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Varying Monetary Policy Regimes: A Vector Autoregressive Investigation

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  • Michael S. Hanson

    ()
    (Economics Department, Wesleyan University)

Abstract

Recently, two stylized facts about the behavior of the U.S. economy have emerged: first, macroeconomic aggregates appear to be less volatile post-1984 than in the preceding two decades; second, monetary policy appears more responsive to inflationary pressures—and thereby more “stabilizing” — during the Volcker/Greenspan chairmanships relative to earlier regimes. Does a causal relationship exist between these two observations? In particular, has “better” policy by the Federal Reserve Board contributed significantly to the lessened volatility of the U.S. economy? This paper uses a structural vector autoregressive (VAR) specification to address these questions, examining the advantages and limitations of such an approach. In contrast with much of the existing research on these topics, I find that most of the quantitatively significant changes in volatility are attributed to breaks in the non-policy portion of the structural VAR, and not to the identified policy equation.

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Bibliographic Info

Paper provided by Wesleyan University, Department of Economics in its series Wesleyan Economics Working Papers with number 2006-003.

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Length: 31 pages
Date of creation: Jan 2006
Date of revision:
Publication status: Forthcoming in Journal of Economics and Business
Handle: RePEc:wes:weswpa:2006-003

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Keywords: Monetary policy reaction function; structural VAR models; Taylor rule; Volcker disinflation; parameter instability;

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Citations

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Cited by:
  1. Timothy Cogley & Giorgio E. Primiceri & Thomas J. Sargent, 2010. "Inflation-Gap Persistence in the US," American Economic Journal: Macroeconomics, American Economic Association, vol. 2(1), pages 43-69, January.
  2. Berument, Hakan & Togay, Selahattin & Sahin, Afsin, 2011. "Identifying the Liquidity Effects of Monetary Policy Shocks For a Small Open Economy: Turkey," MPRA Paper 46883, University Library of Munich, Germany.
  3. Fabio Canova, 2009. "What Explains The Great Moderation in the U.S.? A Structural Analysis," Journal of the European Economic Association, MIT Press, vol. 7(4), pages 697-721, 06.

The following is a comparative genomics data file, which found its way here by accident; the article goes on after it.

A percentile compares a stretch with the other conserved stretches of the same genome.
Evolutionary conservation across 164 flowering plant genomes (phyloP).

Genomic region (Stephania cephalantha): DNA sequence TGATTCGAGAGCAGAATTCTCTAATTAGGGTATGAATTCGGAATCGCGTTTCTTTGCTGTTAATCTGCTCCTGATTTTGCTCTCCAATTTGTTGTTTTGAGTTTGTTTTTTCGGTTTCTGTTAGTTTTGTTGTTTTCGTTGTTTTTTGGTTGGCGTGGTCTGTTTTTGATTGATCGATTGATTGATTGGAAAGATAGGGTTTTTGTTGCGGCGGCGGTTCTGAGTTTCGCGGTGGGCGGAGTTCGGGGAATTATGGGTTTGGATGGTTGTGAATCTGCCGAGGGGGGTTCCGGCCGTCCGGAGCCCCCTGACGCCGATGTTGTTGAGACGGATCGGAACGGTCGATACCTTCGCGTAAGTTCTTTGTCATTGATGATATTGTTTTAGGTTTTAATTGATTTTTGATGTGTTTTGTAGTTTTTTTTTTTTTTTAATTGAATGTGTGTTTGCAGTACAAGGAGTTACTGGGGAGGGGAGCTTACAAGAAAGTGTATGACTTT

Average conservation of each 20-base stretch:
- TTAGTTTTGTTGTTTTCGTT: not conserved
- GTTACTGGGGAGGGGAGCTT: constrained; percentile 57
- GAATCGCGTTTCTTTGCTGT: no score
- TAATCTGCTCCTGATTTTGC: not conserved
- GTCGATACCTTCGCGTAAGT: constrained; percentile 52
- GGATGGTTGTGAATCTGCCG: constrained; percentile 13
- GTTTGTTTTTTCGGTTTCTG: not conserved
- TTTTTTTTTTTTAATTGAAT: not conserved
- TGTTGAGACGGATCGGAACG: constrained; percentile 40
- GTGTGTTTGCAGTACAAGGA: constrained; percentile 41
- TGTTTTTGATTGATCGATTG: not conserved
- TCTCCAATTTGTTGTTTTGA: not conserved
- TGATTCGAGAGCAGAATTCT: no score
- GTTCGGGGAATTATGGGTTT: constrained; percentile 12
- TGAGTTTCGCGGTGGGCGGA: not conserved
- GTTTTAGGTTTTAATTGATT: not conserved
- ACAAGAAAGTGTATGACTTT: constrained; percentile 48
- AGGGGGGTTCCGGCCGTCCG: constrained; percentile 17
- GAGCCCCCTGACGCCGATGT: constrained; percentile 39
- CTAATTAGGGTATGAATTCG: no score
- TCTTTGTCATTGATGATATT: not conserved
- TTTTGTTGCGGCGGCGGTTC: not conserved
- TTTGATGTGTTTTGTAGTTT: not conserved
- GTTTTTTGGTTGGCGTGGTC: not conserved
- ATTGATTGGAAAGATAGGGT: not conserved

4. Eric Leeper & Tao Zha, 2002. "Empirical analysis of policy interventions," Proceedings, Federal Reserve Bank of San Francisco, issue Mar.
  5. Fabio Canova & Luca Gambetti, 2003. "Structural changes in the US economy: is there a role for monetary policy?," Economics Working Papers 918, Department of Economics and Business, Universitat Pompeu Fabra, revised Apr 2008.
  6. Fabio Canova & Luca Gambetti, 2004. "On the Time Variations of US Monetary Policy: Who is right?," Money Macro and Finance (MMF) Research Group Conference 2004 96, Money Macro and Finance Research Group.
  7. Eric M. Leeper & Tao Zha, 2001. "Assessing simple policy rules: a view from a complete macroeconomic model," Review, Federal Reserve Bank of St. Louis, issue Jul, pages 83-112.
  8. Christopher Sims & Tao Zha, 2002. "Macroeconomic switching," Proceedings, Federal Reserve Bank of San Francisco, issue Mar.
  9. Canova, Fabio & Gambetti, Luca, 2006. "Structural Changes in the US Economy: Bad Luck or Bad Policy?," CEPR Discussion Papers 5457, C.E.P.R. Discussion Papers.
  10. Luca Benati & Paolo Surico, 2006. "The Great Moderation and the ‘Bernanke Conjecture’," Computing in Economics and Finance 2006 158, Society for Computational Economics.
  11. Canova, Fabio, 2006. "Monetary Policy and the Evolution of the US Economy," CEPR Discussion Papers 5467, C.E.P.R. Discussion Papers.
  12. Michael T. Owyang, 2002. "Modeling Volcker as a non-absorbing state: agnostic identification of a Markov-switching VAR," Working Papers 2002-018, Federal Reserve Bank of St. Louis.
  13. Mendicino, Caterina, 2007. "Credit market and macroeconomic volatility," Working Paper Series 0743, European Central Bank.
  14. Efrem Castelnuovo, 2006. "Assessing Different Drivers of the GreatModeration in the U.S," "Marco Fanno" Working Papers 0025, Dipartimento di Scienze Economiche "Marco Fanno".
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